The LuLac Edition #253, June 29th, 2007
PHOTO INDEX: THE BABE, GEORGE HERMAN RUTH (BELOW) AND WELL, THE OTHER BABE, MARIA SHARIPOVA.
SUMMER SPORTS EDITION
One of my favorite sports times of the year is Wimbledon. It has been more appealing since the arrival of that tall girl Maria from Russia. Even though she is very young, there is a sameness to her celebrity. There are the grunts, the menacing looking dad with the Motorola hat in the stands and of course the competitive nature of this fine young athelete. Years ago, when my friend David Dellarte and I played bad tennis at Coal Street Park, we talked about the magic of Wimbledon. It's upon us, let's enjoy it.
THE BABE IN WILKES BARRE
As Barry Bonds comes within shouting distance of Henry Aaron's home run record, here's a fascinating story about Babe Ruth in Kingston's Kirby Park. WBRE TV Sports also had a feature on it Wednesday night.
BILL JENKINSON: "RECALLING BASEBALL'S GREATEST SLUGGER, THE YEAR BABE RUTH HIT 104 HOME RUNS.
And then, there is the magic moment when Jenkinson seeks and finds proofof a 600-foot homer, in Wilkes-Barre, of all places.
"I had heard of supposed 600-foot homers," Jenkinson said, "one in Detroit, one in South Bend. But this is the only one that has 600-feetcredentials after I investigated it.
"Hit it out of Kirby Park, which was part of Artillery Field. There was a running track beyond the stadium. And this homer went over to the far side of the track. When I got there, in 2003, a flood had washed out thetrack. And, from aerial photos, you could see that home plate had been moved 15 feet."And then I found Joe Gibbons, who was 10 at the time of the homer. He saw the whole thing happen. He later was a prisoner of war in World WarII. But he was still lucid when I met him, playing golf every day. "He walked me out there and said, 'Here, this is where the ball landed.'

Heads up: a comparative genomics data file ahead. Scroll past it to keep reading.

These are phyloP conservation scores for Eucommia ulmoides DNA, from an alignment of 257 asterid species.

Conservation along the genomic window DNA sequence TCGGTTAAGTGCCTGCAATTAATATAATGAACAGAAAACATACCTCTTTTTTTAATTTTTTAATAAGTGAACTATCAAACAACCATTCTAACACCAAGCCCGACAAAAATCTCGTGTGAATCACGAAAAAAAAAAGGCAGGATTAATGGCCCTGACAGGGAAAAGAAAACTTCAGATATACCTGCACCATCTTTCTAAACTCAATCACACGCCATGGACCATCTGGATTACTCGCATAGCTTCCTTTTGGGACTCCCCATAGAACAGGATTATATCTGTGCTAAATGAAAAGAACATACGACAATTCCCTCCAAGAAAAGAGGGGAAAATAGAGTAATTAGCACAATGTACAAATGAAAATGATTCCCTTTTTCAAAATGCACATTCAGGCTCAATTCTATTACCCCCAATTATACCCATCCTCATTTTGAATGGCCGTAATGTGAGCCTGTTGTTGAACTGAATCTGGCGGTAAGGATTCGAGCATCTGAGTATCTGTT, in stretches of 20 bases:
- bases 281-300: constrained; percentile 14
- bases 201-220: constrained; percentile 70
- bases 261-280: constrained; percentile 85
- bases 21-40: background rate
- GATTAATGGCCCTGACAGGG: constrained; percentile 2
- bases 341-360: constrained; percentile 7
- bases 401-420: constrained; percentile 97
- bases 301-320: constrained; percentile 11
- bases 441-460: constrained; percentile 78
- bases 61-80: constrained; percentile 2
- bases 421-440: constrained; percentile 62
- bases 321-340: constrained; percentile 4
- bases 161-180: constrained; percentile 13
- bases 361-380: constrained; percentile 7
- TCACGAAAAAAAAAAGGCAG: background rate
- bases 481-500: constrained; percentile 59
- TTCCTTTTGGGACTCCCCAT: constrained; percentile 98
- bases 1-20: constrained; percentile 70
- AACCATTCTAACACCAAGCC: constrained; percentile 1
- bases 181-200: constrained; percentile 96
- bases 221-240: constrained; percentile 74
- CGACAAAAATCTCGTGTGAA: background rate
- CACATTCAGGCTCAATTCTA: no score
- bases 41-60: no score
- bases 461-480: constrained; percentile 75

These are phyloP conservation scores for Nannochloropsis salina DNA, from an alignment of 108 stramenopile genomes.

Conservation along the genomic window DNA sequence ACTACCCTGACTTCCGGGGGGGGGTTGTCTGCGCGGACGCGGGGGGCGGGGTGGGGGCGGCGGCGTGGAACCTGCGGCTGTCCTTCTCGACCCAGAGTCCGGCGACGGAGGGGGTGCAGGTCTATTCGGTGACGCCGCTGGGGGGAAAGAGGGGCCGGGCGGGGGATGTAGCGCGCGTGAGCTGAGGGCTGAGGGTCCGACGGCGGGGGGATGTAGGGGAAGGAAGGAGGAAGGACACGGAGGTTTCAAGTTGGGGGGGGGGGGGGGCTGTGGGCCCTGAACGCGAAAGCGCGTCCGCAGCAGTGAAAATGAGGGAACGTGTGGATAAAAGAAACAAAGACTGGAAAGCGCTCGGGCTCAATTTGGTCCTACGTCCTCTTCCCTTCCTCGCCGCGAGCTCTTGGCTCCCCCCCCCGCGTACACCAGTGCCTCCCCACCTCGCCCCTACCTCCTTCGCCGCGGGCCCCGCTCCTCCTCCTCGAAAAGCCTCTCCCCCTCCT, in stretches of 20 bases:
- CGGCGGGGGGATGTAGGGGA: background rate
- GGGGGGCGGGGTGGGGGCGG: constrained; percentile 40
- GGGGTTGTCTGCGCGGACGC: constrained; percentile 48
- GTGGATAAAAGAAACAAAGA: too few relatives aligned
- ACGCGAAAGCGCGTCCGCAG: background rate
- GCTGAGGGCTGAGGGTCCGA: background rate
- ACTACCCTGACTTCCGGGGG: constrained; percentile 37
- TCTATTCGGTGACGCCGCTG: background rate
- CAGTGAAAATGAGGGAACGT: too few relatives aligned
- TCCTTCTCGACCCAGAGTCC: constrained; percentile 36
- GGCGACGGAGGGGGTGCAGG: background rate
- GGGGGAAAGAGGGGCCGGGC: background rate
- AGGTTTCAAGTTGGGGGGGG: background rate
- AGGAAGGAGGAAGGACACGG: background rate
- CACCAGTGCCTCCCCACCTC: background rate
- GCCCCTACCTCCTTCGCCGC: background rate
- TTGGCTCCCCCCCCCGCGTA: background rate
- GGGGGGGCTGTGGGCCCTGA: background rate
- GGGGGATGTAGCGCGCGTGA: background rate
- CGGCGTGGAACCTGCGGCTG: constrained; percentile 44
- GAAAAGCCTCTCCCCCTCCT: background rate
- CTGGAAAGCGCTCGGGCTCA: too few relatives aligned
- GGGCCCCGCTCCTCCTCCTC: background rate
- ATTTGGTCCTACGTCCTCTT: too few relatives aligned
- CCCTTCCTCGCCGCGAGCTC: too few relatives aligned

I added it all up and it never came out less than 600 feet."
The game was played in '26. After the third inning, a pack of boys
scuttled out of the rightfield stands to swarm Ruth. The stampede
knocked him to the ground. When they sorted through the pile of
humanity, Babe popped up grinning and holding on to a 4-year-old boy.
Ruth had kept the kid from being trampled. His name was Frank Lavery,and there's a classic photo of Ruth cradling the kid in his right arm while older boys in newsboy caps cluster around him.
There are photographs of the old ballyards, and spray charts of Ruth's homers and a homer-by-homer list that includes preseason exhibitions and postseason barnstorming. Ruth's incredible career ended in 1935.
Jenkinson can't help wondering whether Ruth couldn't have played longer if the Yankees hadn't foolishly given him two ultimatums."They forbade him from running in spring training," he said bitterly."They said they were 'saving his legs.'
"Other than the year he was sick, his biggest drop-off was between '31 and '32. Overnight, he was transformed into an old man."Well, he had been playing golf every chance he got from the mid-20s. And now, early in the '32 season, the Yankees forbade him from playing golf. "Those 36 holes he used to walk, that's what was holding him together. They took that away, his leg strength vanished, his hitting suffered."
TORRE HITS 2010
Yankee manager Joe Torre finally got his 2010th win passing Leo Durocher on the all time win list. Torre is ninth. It took his team long enough to get him that win. When Torre was hired in 1996, no one ever believed he'd last a year, let alone 12.